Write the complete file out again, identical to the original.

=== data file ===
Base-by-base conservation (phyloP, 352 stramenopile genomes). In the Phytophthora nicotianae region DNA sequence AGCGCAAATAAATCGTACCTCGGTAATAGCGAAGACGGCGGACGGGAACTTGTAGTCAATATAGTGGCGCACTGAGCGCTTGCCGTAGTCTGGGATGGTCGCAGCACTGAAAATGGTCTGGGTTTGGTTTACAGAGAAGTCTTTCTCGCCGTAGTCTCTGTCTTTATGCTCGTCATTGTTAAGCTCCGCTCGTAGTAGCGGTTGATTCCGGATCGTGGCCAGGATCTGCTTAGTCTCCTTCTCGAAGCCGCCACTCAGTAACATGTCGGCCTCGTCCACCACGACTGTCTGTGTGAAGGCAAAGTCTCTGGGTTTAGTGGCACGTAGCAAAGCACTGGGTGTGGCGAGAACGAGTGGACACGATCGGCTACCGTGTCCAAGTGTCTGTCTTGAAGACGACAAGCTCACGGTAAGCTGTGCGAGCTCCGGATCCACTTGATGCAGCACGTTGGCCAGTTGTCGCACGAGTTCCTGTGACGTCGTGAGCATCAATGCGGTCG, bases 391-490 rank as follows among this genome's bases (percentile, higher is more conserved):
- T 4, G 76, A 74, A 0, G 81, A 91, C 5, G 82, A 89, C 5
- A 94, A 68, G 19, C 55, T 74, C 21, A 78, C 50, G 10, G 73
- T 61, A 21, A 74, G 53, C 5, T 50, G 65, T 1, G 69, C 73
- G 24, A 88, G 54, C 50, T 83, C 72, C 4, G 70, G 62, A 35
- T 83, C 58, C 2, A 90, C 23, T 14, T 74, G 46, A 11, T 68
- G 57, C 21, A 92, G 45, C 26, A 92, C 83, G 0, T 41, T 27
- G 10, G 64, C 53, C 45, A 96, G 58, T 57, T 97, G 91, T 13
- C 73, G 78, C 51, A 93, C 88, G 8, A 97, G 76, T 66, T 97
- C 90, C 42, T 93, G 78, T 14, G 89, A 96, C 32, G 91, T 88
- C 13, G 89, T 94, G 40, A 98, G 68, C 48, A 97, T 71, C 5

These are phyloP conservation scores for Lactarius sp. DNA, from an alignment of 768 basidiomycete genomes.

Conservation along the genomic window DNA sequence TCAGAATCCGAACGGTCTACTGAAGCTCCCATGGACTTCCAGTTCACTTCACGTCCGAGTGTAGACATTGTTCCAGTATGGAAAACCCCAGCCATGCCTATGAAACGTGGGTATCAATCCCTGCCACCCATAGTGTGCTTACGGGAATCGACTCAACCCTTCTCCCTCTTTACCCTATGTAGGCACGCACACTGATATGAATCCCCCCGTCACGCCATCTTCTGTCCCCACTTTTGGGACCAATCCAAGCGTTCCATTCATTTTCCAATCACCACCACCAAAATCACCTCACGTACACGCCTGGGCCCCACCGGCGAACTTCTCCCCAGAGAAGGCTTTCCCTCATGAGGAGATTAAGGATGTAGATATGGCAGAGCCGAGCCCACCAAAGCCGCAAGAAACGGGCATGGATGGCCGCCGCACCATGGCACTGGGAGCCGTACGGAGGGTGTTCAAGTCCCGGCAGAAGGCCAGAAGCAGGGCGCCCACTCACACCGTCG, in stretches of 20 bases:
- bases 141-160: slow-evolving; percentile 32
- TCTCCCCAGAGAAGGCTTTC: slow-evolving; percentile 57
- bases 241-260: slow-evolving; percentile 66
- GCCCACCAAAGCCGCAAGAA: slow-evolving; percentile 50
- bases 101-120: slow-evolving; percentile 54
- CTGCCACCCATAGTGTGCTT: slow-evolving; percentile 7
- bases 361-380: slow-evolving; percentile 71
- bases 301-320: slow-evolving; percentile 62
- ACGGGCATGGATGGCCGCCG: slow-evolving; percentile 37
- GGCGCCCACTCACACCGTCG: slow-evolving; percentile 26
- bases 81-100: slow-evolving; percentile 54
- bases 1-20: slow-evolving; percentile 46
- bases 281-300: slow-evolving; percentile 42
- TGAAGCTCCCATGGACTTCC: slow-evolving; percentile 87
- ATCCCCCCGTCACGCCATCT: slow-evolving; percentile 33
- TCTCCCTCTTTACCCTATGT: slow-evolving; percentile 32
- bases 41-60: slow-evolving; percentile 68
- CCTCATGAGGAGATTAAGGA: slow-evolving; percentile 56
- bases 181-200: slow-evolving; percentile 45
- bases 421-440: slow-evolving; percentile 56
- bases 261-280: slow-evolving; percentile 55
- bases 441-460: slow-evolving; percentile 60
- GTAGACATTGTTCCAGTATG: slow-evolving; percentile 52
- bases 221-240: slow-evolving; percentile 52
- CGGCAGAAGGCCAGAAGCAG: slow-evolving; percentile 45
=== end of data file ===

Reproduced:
Base-by-base conservation (phyloP, 352 stramenopile genomes). In the Phytophthora nicotianae region DNA sequence AGCGCAAATAAATCGTACCTCGGTAATAGCGAAGACGGCGGACGGGAACTTGTAGTCAATATAGTGGCGCACTGAGCGCTTGCCGTAGTCTGGGATGGTCGCAGCACTGAAAATGGTCTGGGTTTGGTTTACAGAGAAGTCTTTCTCGCCGTAGTCTCTGTCTTTATGCTCGTCATTGTTAAGCTCCGCTCGTAGTAGCGGTTGATTCCGGATCGTGGCCAGGATCTGCTTAGTCTCCTTCTCGAAGCCGCCACTCAGTAACATGTCGGCCTCGTCCACCACGACTGTCTGTGTGAAGGCAAAGTCTCTGGGTTTAGTGGCACGTAGCAAAGCACTGGGTGTGGCGAGAACGAGTGGACACGATCGGCTACCGTGTCCAAGTGTCTGTCTTGAAGACGACAAGCTCACGGTAAGCTGTGCGAGCTCCGGATCCACTTGATGCAGCACGTTGGCCAGTTGTCGCACGAGTTCCTGTGACGTCGTGAGCATCAATGCGGTCG, bases 391-490 rank as follows among this genome's bases (percentile, higher is more conserved):
- T 4, G 76, A 74, A 0, G 81, A 91, C 5, G 82, A 89, C 5
- A 94, A 68, G 19, C 55, T 74, C 21, A 78, C 50, G 10, G 73
- T 61, A 21, A 74, G 53, C 5, T 50, G 65, T 1, G 69, C 73
- G 24, A 88, G 54, C 50, T 83, C 72, C 4, G 70, G 62, A 35
- T 83, C 58, C 2, A 90, C 23, T 14, T 74, G 46, A 11, T 68
- G 57, C 21, A 92, G 45, C 26, A 92, C 83, G 0, T 41, T 27
- G 10, G 64, C 53, C 45, A 96, G 58, T 57, T 97, G 91, T 13
- C 73, G 78, C 51, A 93, C 88, G 8, A 97, G 76, T 66, T 97
- C 90, C 42, T 93, G 78, T 14, G 89, A 96, C 32, G 91, T 88
- C 13, G 89, T 94, G 40, A 98, G 68, C 48, A 97, T 71, C 5

These are phyloP conservation scores for Lactarius sp. DNA, from an alignment of 768 basidiomycete genomes.

Conservation along the genomic window DNA sequence TCAGAATCCGAACGGTCTACTGAAGCTCCCATGGACTTCCAGTTCACTTCACGTCCGAGTGTAGACATTGTTCCAGTATGGAAAACCCCAGCCATGCCTATGAAACGTGGGTATCAATCCCTGCCACCCATAGTGTGCTTACGGGAATCGACTCAACCCTTCTCCCTCTTTACCCTATGTAGGCACGCACACTGATATGAATCCCCCCGTCACGCCATCTTCTGTCCCCACTTTTGGGACCAATCCAAGCGTTCCATTCATTTTCCAATCACCACCACCAAAATCACCTCACGTACACGCCTGGGCCCCACCGGCGAACTTCTCCCCAGAGAAGGCTTTCCCTCATGAGGAGATTAAGGATGTAGATATGGCAGAGCCGAGCCCACCAAAGCCGCAAGAAACGGGCATGGATGGCCGCCGCACCATGGCACTGGGAGCCGTACGGAGGGTGTTCAAGTCCCGGCAGAAGGCCAGAAGCAGGGCGCCCACTCACACCGTCG, in stretches of 20 bases:
- bases 141-160: slow-evolving; percentile 32
- TCTCCCCAGAGAAGGCTTTC: slow-evolving; percentile 57
- bases 241-260: slow-evolving; percentile 66
- GCCCACCAAAGCCGCAAGAA: slow-evolving; percentile 50
- bases 101-120: slow-evolving; percentile 54
- CTGCCACCCATAGTGTGCTT: slow-evolving; percentile 7
- bases 361-380: slow-evolving; percentile 71
- bases 301-320: slow-evolving; percentile 62
- ACGGGCATGGATGGCCGCCG: slow-evolving; percentile 37
- GGCGCCCACTCACACCGTCG: slow-evolving; percentile 26
- bases 81-100: slow-evolving; percentile 54
- bases 1-20: slow-evolving; percentile 46
- bases 281-300: slow-evolving; percentile 42
- TGAAGCTCCCATGGACTTCC: slow-evolving; percentile 87
- ATCCCCCCGTCACGCCATCT: slow-evolving; percentile 33
- TCTCCCTCTTTACCCTATGT: slow-evolving; percentile 32
- bases 41-60: slow-evolving; percentile 68
- CCTCATGAGGAGATTAAGGA: slow-evolving; percentile 56
- bases 181-200: slow-evolving; percentile 45
- bases 421-440: slow-evolving; percentile 56
- bases 261-280: slow-evolving; percentile 55
- bases 441-460: slow-evolving; percentile 60
- GTAGACATTGTTCCAGTATG: slow-evolving; percentile 52
- bases 221-240: slow-evolving; percentile 52
- CGGCAGAAGGCCAGAAGCAG: slow-evolving; percentile 45